Why My Team Didn’t Win the Championship: Duke Blue Devils

 

Consistently a powerhouse in arguably the strongest division, and with a championship victory to conclude the 2014-2015 season, it’s hard to badmouth Duke Basketball. It’s a dynasty. And believe me when I say this: Coach K knows it. But aside from the legacy and Blue Devil mystique, there were some notable problems with last season’s team.

 

Getting off on the wrong foot (literally) comes the devastating injury to Amile Jefferson. Duke needed big plays from the front court, and with Jefferson done for the season only 9 games in, problems were sure to ensue. Jefferson was a double digit scorer at 11 a game, and perhaps more crucially was a big body down low, averaging 11 boards and a single block. This is simply a mishap, and I respectfully, and obviously, detach this from any controllable problems; that being said, injuries are somewhat common, and great teams find ways to play through them more often than not.

 

Feeding off of Jefferson’s injury comes the play of Marshall Plumlee. It wasn’t bad by any means, but the title of this article is why we didn’t win the national championship, not why we weren’t solid. We WERE solid, and I applaud Plumlee for keeping us that way, he just didn’t have the impact of a Jefferson, or especially an Okafor. Plumlee averaged 8 points a game, and almost 9 rebounds and 1.6 blocks, and to reiterate: this was fine, just not stellar. Perhaps what was missed the most for this past year’s Duke Team was front court scoring. Plumlee averaged an underwhelming 8 as mentioned earlier, and Ingram was more dangerous playing as a guard, and this goes to contrast the winning formula put together by the championship team, which included 17 alone from Jahlil Okafor, and a not-too-shabby 6 from Jefferson off the bench.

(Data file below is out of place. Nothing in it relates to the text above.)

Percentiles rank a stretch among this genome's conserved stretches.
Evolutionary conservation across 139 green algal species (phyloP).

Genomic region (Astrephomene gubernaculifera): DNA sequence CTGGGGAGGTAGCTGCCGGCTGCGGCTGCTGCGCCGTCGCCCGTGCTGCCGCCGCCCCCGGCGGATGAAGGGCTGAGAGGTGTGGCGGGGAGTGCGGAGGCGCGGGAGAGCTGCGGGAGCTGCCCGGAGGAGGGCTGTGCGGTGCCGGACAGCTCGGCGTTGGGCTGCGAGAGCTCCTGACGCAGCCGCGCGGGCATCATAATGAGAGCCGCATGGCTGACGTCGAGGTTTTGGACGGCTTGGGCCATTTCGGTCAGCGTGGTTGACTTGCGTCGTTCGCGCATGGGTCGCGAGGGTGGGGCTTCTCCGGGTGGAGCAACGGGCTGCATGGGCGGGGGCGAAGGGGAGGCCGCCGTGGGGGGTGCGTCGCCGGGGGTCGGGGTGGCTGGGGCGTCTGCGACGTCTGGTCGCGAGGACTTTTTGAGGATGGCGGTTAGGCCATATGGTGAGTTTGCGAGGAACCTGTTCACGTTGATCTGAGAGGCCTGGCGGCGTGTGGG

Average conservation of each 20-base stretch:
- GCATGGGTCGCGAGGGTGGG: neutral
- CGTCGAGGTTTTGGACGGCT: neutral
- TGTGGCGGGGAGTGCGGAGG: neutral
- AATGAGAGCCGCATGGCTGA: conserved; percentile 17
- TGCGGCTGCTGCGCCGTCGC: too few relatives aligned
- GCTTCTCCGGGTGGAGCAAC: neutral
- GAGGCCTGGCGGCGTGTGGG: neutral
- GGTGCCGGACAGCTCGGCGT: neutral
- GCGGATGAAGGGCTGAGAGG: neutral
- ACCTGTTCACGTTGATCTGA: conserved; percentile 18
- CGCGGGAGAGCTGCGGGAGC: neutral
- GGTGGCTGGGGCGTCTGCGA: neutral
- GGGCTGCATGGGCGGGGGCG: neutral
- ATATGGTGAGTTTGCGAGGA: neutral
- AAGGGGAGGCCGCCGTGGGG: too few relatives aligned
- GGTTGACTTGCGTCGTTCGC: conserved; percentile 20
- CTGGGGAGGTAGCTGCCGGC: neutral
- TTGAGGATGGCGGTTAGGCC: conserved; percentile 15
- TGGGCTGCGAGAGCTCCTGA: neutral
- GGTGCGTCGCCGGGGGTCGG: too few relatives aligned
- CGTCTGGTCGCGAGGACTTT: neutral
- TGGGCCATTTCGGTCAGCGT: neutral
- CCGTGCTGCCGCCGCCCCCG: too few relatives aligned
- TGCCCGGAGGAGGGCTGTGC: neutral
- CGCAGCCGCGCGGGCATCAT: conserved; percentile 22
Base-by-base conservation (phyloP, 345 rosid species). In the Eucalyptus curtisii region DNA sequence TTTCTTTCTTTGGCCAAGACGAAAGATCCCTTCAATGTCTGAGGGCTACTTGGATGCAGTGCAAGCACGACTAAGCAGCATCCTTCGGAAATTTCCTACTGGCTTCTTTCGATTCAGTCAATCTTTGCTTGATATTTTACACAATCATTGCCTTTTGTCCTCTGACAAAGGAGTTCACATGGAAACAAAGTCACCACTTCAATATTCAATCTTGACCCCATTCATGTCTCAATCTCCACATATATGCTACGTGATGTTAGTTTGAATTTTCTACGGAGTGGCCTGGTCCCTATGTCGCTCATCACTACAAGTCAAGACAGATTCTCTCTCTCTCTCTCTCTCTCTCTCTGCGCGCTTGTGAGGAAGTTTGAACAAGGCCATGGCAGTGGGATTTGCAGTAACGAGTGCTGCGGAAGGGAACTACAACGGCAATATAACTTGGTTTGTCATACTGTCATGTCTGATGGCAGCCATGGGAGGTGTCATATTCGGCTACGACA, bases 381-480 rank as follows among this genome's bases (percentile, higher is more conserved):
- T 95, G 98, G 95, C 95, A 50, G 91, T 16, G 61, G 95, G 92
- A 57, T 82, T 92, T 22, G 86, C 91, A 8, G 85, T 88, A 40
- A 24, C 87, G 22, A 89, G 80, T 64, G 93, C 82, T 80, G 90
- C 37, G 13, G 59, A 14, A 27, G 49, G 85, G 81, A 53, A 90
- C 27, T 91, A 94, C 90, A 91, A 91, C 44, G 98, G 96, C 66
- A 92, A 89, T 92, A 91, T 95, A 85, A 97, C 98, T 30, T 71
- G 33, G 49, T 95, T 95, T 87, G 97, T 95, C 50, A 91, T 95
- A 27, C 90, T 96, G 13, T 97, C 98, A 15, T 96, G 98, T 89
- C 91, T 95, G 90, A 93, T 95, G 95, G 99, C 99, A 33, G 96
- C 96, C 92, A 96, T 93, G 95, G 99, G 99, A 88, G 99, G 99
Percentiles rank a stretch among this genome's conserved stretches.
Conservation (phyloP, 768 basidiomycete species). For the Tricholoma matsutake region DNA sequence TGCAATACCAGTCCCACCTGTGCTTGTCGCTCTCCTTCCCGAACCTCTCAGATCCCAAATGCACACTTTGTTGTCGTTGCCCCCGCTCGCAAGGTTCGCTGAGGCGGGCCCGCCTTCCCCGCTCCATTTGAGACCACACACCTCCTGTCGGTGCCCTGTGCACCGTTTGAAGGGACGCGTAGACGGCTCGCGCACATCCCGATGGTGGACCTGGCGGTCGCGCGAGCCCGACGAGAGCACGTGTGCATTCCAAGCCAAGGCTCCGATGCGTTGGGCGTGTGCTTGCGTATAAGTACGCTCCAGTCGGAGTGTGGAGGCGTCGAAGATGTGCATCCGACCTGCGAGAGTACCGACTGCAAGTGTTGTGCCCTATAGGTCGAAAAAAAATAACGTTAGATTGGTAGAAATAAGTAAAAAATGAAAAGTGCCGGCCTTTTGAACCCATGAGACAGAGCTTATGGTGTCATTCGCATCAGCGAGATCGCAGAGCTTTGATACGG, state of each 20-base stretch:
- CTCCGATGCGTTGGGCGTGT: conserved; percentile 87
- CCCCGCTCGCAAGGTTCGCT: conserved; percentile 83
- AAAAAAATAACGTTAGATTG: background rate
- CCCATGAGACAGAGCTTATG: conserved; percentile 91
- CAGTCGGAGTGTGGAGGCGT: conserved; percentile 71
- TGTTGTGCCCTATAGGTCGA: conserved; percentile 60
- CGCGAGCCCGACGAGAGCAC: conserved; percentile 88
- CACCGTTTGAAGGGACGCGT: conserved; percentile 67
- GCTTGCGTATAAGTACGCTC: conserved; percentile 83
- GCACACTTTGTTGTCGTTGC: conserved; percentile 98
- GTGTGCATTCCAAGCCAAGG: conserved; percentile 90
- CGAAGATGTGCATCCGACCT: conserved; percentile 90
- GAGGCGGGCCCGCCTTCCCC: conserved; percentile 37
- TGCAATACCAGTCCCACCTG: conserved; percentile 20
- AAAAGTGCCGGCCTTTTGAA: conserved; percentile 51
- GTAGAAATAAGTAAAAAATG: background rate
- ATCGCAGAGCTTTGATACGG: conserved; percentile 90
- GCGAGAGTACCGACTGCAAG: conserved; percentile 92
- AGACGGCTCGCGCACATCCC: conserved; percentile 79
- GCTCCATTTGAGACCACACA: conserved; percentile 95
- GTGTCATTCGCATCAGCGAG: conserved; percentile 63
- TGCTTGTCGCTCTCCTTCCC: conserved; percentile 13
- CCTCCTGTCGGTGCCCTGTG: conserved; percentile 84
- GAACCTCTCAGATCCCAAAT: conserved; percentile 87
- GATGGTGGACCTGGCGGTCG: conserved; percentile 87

Supplementing the scoring problem was the lack of production on the glass. Duke outrebounded opponents healthily during the 2014-2015 season, averaging 39 a game for themselves, and only allowing 32, and while they kept the pace up amongst themselves, they forgot a YMCA basketball fundamental: boxing out. Duke went from a positive 7 on the boards, to almost negative 1; this translates to second chance points for the opponents, and a lack thereof for themselves. Though we all love and thank the Plumlee family for the great service of their young men, it simply wasn’t enough last year, and while I won’t say Marshall disappointed, he didn’t pleasantly surprise the Blue Planet family.

 

This may come as the classic problem facing any reigning champ in any collegiate sport: loss of personnel. Duke lost its 5 leading scorers from the previous season, and then its 6th with Jefferson down in game 9, and surprisingly offense WASN’T the issue. Duke maintained its points per game, actually bumping up its 79 a game to 81, but the loss of Okafor, Cook, Jones, Winslow, and Sulaimon hurt badly on the defensive end. Duke let up an additional 8 points a game, and as aforementioned really took a turn for the worst in terms of rebounding. Allen and Ingram stepped up and scored big, but defensively just couldn’t offer the presence brought the year before. 6 big holes were left, and the Blue Devils just couldn’t plug them this past season.

 

These are the reasons that held Duke back from a repeat, but I’m hopeful for this upcoming season (as are most of the analysts) and grateful for a fantastic recruiting class and yet another year of Coach K’s tutelage.

 

Jake Cannon

Duke University ’20

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